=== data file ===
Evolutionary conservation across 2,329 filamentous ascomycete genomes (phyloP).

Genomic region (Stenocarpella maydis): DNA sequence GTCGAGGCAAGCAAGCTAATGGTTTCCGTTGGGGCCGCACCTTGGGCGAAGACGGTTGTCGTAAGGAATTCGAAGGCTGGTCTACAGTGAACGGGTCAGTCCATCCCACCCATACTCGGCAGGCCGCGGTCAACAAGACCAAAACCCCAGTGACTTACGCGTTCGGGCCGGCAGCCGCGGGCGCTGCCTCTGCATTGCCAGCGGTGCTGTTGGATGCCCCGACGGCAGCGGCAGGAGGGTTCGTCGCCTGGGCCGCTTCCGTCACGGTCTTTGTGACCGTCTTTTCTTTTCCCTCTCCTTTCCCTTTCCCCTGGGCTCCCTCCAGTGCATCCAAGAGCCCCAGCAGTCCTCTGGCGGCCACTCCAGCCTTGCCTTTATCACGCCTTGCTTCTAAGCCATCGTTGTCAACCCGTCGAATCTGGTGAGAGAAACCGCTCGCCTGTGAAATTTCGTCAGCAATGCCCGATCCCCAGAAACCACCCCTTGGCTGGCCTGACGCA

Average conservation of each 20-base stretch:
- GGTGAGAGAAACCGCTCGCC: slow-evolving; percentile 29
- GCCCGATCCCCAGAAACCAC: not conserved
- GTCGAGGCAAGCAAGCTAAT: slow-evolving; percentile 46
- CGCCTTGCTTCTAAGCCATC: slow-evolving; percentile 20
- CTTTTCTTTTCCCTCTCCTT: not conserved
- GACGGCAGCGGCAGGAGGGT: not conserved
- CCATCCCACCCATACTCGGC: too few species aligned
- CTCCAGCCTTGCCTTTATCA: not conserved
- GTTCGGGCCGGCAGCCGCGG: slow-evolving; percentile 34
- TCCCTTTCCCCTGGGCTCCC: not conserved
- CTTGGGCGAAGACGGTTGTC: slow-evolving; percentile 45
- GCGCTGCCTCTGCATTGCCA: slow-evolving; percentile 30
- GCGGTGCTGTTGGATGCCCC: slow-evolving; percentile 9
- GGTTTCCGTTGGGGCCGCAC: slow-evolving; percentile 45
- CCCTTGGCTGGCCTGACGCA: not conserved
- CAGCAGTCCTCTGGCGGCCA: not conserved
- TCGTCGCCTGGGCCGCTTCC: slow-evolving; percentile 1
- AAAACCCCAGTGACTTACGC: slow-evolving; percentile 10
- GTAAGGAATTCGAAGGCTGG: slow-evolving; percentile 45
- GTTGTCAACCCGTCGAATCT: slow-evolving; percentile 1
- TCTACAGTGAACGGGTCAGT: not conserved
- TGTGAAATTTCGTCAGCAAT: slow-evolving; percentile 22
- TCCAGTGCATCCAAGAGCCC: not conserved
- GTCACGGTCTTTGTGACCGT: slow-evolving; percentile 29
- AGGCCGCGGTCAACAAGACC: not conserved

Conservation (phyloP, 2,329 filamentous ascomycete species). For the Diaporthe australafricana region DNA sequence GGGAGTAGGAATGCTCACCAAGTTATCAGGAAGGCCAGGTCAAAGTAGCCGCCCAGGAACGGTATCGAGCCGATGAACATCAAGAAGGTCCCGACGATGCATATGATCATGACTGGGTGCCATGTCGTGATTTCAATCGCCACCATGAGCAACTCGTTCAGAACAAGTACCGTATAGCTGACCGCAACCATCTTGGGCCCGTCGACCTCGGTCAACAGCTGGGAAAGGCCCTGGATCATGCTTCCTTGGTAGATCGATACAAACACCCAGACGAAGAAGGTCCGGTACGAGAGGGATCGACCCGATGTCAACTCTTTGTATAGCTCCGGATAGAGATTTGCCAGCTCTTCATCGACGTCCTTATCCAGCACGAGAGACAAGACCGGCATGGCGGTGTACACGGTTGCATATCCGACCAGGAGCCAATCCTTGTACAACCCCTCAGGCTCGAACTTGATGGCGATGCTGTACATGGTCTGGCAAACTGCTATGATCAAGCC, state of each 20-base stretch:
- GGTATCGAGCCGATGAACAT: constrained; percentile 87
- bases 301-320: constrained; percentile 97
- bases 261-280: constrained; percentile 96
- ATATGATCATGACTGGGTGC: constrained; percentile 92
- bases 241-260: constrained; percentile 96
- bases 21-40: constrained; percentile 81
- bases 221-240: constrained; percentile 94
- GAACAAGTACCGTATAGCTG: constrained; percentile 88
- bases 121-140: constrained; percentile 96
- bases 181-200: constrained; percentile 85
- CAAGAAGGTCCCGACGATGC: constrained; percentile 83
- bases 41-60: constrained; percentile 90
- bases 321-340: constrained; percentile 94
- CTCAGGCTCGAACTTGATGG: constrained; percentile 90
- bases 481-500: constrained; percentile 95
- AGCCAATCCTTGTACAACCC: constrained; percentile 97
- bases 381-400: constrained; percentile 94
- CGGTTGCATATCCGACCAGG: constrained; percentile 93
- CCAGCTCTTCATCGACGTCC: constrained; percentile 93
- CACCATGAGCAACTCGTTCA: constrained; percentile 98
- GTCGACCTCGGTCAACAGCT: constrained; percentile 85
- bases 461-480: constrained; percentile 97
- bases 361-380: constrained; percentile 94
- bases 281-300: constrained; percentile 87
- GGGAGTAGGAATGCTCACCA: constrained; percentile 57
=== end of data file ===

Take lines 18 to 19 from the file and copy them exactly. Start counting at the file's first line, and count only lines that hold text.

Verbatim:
- CCCTTGGCTGGCCTGACGCA: not conserved
- CAGCAGTCCTCTGGCGGCCA: not conserved